I saw this book while searching around and really wanted to read it when I saw that it was a woman's story. And Reed blew me away with her accomplishments, and she really lets the reader know about about them. And then reminds the reader again. And again. Her writing had voice, which so many memiors have a hard time with, but as I read, I found that I just didn't like her very much. At times, her tone was one of bragging. And, don't get me I've been on a kick of reading running memoirs this year. And, don't get me wrong, she's done things worth bragging about but it's off-putting just the same.

I was also put off with the Dean Karnazes stuff.

ULTRA/MARATHON RACING AND TRAINING TIPS: MUSCLE CRAMPS, LEG FATIGUE - Sage Running

I didn't know this before reading the book, but apparently there was some media-blown rivalry between the two of them, and Reed spends a fair bit of time discussing it. In fact, she spent so much time talking about what she declared was a non-issue that I rapidly felt that she was trying to convince herself as much as the reader of this. And if she's going up against Dean Karnazes based on personality, then she's going to get blown out of the water.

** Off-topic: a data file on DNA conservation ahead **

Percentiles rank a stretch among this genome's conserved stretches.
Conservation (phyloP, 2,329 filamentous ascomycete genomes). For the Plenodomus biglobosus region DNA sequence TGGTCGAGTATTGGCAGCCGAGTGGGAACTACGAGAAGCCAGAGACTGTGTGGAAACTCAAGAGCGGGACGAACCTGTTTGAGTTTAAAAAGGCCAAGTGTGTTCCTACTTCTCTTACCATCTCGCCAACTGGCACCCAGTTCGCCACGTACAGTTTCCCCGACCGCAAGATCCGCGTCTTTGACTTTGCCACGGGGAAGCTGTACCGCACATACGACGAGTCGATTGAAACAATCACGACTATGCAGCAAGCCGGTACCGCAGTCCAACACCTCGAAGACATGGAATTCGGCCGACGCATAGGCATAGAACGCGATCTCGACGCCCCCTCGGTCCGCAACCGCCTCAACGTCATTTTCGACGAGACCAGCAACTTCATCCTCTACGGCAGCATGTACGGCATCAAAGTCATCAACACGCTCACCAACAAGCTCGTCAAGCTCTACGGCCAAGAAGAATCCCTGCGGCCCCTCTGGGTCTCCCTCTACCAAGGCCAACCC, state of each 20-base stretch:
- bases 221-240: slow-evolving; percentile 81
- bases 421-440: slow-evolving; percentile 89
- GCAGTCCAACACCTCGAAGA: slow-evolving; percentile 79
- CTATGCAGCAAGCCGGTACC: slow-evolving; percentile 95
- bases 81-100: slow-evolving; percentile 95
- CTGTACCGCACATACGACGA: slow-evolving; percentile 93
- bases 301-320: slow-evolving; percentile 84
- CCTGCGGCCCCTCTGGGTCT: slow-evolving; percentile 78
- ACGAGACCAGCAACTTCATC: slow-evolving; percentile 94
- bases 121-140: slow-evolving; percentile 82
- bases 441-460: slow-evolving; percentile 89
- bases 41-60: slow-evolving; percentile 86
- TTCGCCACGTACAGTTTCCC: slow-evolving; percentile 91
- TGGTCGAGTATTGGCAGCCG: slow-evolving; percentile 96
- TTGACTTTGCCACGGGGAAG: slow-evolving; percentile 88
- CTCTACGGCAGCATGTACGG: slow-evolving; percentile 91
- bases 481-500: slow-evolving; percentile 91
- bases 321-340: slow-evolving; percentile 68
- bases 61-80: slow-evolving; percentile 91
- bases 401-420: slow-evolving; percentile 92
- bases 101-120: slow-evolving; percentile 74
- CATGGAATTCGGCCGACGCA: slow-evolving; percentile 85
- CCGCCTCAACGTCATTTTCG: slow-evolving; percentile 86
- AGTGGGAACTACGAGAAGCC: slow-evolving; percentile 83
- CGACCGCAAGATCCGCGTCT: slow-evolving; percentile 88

He's one of the nicest people running trails today. Reed hasn't written any other books, so I don't have to worry about whether I want to read anything else written by her, but in honor of the lack of rivalry, I'm going to read another one of Karnazes's books! Jan 03, Wendy rated it it was ok.

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Editorial Reviews. Review. This book is an easy read with a series of important messages for Ultra-Christianity: Lessons Learned from God while Training for an Ultra-Marathon - Kindle edition by Thom Garrett. Download it once and read it . This title is derived from an experience I had while training for an ultra-marathon. The sub-title of the post is: “Lessons Learned from God While.

Pam Reed is an amazing ultra runner, no doubt about it. She won Badwater mile race through Death Valley in July overall two times in a row and ran miles straight in 79 hours , among many other great accomplishments. However, she is no writer. I enjoyed the race details in her book. I guess that is what I was looking for when I picked it up at the library.